leverage in mergers and acquisitions

9 times out of 10 leverage will beat fair and reasonable.

Don’t leave it to chance – choose to sell your business the right way.

At some point, all privately held businesses are passed on through inheritance, sold or cease to exist. So the fact is, as a business owner, unless you have family members or someone to leave your business to, there’s a good chance you will be involved in a process to sell your business.

This article is not about selling your business now, but rather about how to achieve leverage and advantage when the when the time comes to consider a sale.

William Jennings Bryan said, “Destiny is not a matter of chance, it is a matter of choice; it is not a thing to be waited for, it is a thing to be achieved.”

Consider this brief story. A business owner was approached about selling his business by another company in his industry. The buyer and seller were acquaintances through their respective involvement in an industry trade association. The buyer was younger and his company was growing and making a name for itself in the industry. The seller’s company was well respected and had dominant market share in its geographic area, making it an ideal acquisition candidate for the buyer.   On the surface, this sounded like a win-win and a deal that should be easily wrapped up.

But quick and easy was not to be. The buyer and seller got stuck on valuation, the seller wanting more money and the buyer refusing to pay more. The seller had a credible market value appraisal of the business, as well as an appraisal of the assets and yet the buyer’s offer was well below what the seller considered fair based on his data. Every attempt to persuade the buyer in raising his offer out of fairness resulted in a non-response from the buyer.

After months of negotiation and thousands of dollars in legal and accounting fees on the part of the seller this deal fell apart. And to add further insult to injury, through this process the seller lost focus on his business and was now in danger of losing a large customer.

When it comes to selling, leverage and choices beat fair and reasonable – nine out of 10 times. In this situation, the seller was stuck on what he felt was a fair price, while the buyer had no pressure to raise his offer, because no one else was buying. If you are a seller, three competing bidders will give you far more leverage than an expert valuation.

In business, you don’t get what you deserve. You get what you negotiate!

So, what’s the solution? How do you get more bidders?

A controlled auction or a competitive process can provide the seller with leverage and choices.

When a company is presented in its very best light in terms of operational and financial performance, to a marketplace of qualified buyers (those with the financial capacity to quickly complete the transaction once an agreement is reached), the end result can only be an offer that includes the highest price and best terms the market can offer.

Advantages of running a competitive process include:

  • The strategy is designed to maximize price and terms while controlling risk.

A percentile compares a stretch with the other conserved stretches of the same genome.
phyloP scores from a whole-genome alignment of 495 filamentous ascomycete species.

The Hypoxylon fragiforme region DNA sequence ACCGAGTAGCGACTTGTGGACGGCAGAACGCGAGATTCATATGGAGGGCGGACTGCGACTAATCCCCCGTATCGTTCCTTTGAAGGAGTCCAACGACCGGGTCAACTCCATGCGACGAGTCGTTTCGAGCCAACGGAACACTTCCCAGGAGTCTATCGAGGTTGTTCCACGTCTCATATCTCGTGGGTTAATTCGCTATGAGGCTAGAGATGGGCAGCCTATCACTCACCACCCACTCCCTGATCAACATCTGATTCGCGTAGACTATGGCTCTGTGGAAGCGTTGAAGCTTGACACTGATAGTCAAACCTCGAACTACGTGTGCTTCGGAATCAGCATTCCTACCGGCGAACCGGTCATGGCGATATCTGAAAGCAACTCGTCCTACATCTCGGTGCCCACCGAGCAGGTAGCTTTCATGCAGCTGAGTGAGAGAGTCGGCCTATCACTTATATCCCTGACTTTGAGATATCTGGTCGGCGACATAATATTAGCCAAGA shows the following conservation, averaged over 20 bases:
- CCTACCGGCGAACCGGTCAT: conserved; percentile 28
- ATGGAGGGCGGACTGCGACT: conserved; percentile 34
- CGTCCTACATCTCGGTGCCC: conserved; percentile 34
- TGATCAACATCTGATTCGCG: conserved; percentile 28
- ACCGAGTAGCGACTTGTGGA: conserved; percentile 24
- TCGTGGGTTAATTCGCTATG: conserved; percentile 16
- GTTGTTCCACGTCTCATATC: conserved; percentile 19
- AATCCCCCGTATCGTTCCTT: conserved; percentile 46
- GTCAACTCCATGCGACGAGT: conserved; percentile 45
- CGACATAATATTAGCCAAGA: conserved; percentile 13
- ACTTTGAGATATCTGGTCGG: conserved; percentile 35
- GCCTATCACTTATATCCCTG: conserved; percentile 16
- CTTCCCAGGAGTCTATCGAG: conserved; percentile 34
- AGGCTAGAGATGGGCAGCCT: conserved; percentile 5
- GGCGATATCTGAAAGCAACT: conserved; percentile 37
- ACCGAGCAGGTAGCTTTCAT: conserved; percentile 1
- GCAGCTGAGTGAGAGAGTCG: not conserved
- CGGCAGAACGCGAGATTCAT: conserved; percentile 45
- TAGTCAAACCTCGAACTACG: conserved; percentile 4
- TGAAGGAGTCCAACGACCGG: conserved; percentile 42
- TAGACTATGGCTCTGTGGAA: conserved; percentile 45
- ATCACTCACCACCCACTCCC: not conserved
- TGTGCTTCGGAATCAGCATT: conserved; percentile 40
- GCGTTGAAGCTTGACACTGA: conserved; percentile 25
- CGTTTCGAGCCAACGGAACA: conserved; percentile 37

• The seller controls the process.
  • The process takes place in stages minimizing disclosure of proprietary information.
  • The process establishes a definite timeline for the sale to take place.
  • It provides backup buyers should the winning bidder backed out.

Not every business is positioned or ready to be sold through a competitive process, at least initially.  In order to be successful, good financial and operational data need to be readily available so the business can be properly packaged before going to market.  It is possible that some good buyers may choose not to participate in a competitive process, as they fear over paying.  Finally, if third party consents or buyer financing commitments are required, these can sometimes result in long lead times.  The good news is these issues can be managed and successfully overcome with a little front end planning and work.

Next Steps

If you want to sell your business and a think the competitive process is the way to go, FIRST look yourself in the mirror and answer these initial questions:
(See article: Hope is Not an Exit Strategy)

  • What would I do if I sold my business?
  • What personal objectives would be achieved through a sale?

If you are ready to move forward, recognize that selling your business through a competitive process is not a do-it yourself project, it takes experience, dedicated focus, hard work and coordination.  You will need an experienced M&A Intermediary to help design and run the process, along with a good transaction attorney, an experienced tax accountant and a seasoned and trusted wealth advisor as part of your team – at a minimum.  However, planning for the sale in advance and executing on a well thought out and focused strategy is the only luck you have working for you.  Because…..

Luck favors those who are prepared.

In a future article, I will lay out the steps involved in preparing for and running a competitive process to sell a business. In the meantime, should you or your advisors have any questions please email or contact me for more information.

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